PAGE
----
Make no mistake; the odds aren’t in your favor. You do have one handy trick up the sleeve of your hakama, though: Chronos. This drug, which you obtain from your rather dubious handler and psychiatrist between assignments, allows you to manipulate time itself. Tapping the left trigger activates your Chronos powers, which function similarly to Max Payne‘s bullet time mechanic by slowing time to a crawl to provide new offensive and defensive opportunities. When activated, Chronos makes it much easier to knock bullets back at enemies or quickly lob a smoke grenade, butcher knife, or whatever else you might be holding in your off hand. The drug is also vital for navigating stage hazards like gun emplacements or spinning fan blades. Chronos is a finite commodity, though, so you’ll want to use it sparingly.
I promise you; you’re going to die a lot in Katana Zero. However, thanks to the power of Chronos, mortality is no big deal because you never actually die. Instead, each failed attempt is merely a planning run as the drug allows the user to see through time. The only “real” effort is presented as a replay on a black and white monitor after you finally manage to clear an area.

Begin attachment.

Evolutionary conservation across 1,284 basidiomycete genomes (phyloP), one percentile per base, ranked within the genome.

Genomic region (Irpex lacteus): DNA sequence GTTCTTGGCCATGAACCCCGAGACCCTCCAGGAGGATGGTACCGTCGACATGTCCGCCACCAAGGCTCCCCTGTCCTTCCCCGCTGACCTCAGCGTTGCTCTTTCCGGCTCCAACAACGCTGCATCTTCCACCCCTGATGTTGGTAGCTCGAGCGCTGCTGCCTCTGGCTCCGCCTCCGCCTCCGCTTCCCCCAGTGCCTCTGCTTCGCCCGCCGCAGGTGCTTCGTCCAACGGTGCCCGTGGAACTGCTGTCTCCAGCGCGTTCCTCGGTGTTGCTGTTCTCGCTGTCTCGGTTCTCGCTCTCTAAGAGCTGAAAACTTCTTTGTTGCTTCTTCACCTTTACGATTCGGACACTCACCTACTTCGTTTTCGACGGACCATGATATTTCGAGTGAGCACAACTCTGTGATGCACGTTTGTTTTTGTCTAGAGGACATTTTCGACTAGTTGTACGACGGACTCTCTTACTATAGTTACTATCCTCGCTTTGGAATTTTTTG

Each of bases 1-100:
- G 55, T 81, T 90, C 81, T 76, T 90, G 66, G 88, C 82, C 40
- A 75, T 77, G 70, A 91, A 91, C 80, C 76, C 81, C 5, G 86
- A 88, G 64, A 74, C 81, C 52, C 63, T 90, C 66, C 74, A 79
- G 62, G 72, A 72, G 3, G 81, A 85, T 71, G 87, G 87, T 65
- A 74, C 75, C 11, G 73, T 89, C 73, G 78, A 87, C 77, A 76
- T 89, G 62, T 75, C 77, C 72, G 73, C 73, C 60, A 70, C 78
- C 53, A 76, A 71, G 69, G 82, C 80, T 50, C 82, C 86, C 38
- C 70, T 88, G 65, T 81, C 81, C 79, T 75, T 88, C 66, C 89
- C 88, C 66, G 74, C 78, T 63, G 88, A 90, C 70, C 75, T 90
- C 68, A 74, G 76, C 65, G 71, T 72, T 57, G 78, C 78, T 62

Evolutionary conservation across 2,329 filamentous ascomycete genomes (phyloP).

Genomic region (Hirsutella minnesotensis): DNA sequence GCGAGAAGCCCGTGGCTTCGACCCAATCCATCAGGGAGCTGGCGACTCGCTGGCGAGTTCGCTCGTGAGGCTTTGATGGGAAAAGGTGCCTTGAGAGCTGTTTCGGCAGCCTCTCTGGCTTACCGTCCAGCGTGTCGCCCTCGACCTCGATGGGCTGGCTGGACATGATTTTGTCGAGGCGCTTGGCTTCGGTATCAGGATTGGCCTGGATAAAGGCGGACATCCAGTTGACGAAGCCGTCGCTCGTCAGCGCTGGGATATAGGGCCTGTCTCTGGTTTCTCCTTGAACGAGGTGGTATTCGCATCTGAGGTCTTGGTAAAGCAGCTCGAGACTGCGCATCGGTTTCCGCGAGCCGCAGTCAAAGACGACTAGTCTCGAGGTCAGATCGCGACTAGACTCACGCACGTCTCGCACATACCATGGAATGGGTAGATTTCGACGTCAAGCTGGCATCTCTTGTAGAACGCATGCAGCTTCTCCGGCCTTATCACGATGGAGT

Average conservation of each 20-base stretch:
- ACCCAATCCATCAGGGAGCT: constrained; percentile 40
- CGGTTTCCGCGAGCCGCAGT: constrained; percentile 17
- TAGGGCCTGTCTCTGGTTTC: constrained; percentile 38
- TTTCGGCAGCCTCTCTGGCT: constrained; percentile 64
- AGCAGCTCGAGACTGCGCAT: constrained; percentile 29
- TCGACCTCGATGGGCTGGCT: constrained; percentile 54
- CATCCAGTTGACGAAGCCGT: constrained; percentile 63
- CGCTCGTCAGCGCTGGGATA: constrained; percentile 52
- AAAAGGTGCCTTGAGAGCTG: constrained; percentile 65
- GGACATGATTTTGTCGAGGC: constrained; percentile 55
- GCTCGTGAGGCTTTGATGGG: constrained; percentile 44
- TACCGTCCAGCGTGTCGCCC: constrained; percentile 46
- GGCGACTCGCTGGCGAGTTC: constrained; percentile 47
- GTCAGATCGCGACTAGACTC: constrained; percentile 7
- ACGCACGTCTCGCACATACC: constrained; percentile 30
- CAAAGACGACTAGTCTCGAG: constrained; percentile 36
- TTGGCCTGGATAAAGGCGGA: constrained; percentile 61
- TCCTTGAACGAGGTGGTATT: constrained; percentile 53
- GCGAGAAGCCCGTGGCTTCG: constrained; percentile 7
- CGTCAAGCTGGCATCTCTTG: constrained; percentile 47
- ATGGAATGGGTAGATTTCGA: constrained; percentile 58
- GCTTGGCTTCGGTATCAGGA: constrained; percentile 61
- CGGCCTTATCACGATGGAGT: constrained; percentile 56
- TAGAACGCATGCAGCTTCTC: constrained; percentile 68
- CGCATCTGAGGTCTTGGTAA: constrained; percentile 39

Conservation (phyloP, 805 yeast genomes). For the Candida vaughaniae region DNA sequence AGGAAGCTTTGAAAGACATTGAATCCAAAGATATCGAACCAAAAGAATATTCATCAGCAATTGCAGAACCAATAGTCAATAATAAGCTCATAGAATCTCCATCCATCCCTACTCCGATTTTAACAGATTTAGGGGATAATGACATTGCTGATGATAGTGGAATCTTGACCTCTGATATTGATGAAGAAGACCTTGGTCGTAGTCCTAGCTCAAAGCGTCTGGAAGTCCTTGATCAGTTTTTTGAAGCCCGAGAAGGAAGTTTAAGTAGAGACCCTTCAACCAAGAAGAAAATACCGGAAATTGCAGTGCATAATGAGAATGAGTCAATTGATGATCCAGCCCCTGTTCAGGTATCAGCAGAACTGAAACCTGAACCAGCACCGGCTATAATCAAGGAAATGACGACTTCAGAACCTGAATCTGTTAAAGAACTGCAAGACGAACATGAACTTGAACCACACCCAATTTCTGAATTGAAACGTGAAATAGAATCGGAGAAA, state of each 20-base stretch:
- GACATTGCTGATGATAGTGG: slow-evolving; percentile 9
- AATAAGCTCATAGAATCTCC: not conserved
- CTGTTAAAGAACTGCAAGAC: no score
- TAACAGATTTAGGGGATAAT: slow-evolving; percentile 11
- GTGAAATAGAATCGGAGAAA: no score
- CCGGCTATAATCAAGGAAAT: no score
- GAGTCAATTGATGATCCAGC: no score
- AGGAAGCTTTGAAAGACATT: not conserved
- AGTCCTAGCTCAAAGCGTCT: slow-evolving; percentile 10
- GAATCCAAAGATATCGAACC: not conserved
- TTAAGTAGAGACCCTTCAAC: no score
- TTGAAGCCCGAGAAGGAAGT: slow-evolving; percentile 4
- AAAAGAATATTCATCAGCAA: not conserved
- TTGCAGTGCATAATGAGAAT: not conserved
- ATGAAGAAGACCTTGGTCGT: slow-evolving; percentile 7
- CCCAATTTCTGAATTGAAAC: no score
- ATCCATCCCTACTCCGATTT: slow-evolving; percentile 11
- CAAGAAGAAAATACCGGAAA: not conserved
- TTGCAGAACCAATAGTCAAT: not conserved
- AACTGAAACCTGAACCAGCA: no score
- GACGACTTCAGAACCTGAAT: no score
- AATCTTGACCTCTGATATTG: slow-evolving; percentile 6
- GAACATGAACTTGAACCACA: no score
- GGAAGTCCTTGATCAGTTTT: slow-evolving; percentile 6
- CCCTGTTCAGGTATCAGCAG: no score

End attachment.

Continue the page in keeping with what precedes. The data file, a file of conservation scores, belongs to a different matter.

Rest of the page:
Even with the extensive use of combat drugs, things can go south fast if your reflexes aren’t twitch-perfect. If this sounds uncompromising, well, it is. But that’s the beauty of Katana Zero’s gameplay. The game isn’t for the faint of heart. It will punish your thumbs and your patience, and honestly, it’s all the better for it. There’s an undeniable sense of satisfaction that comes from utilizing every trick in your arsenal to overcome the seemingly impossible challenges the game throws at you.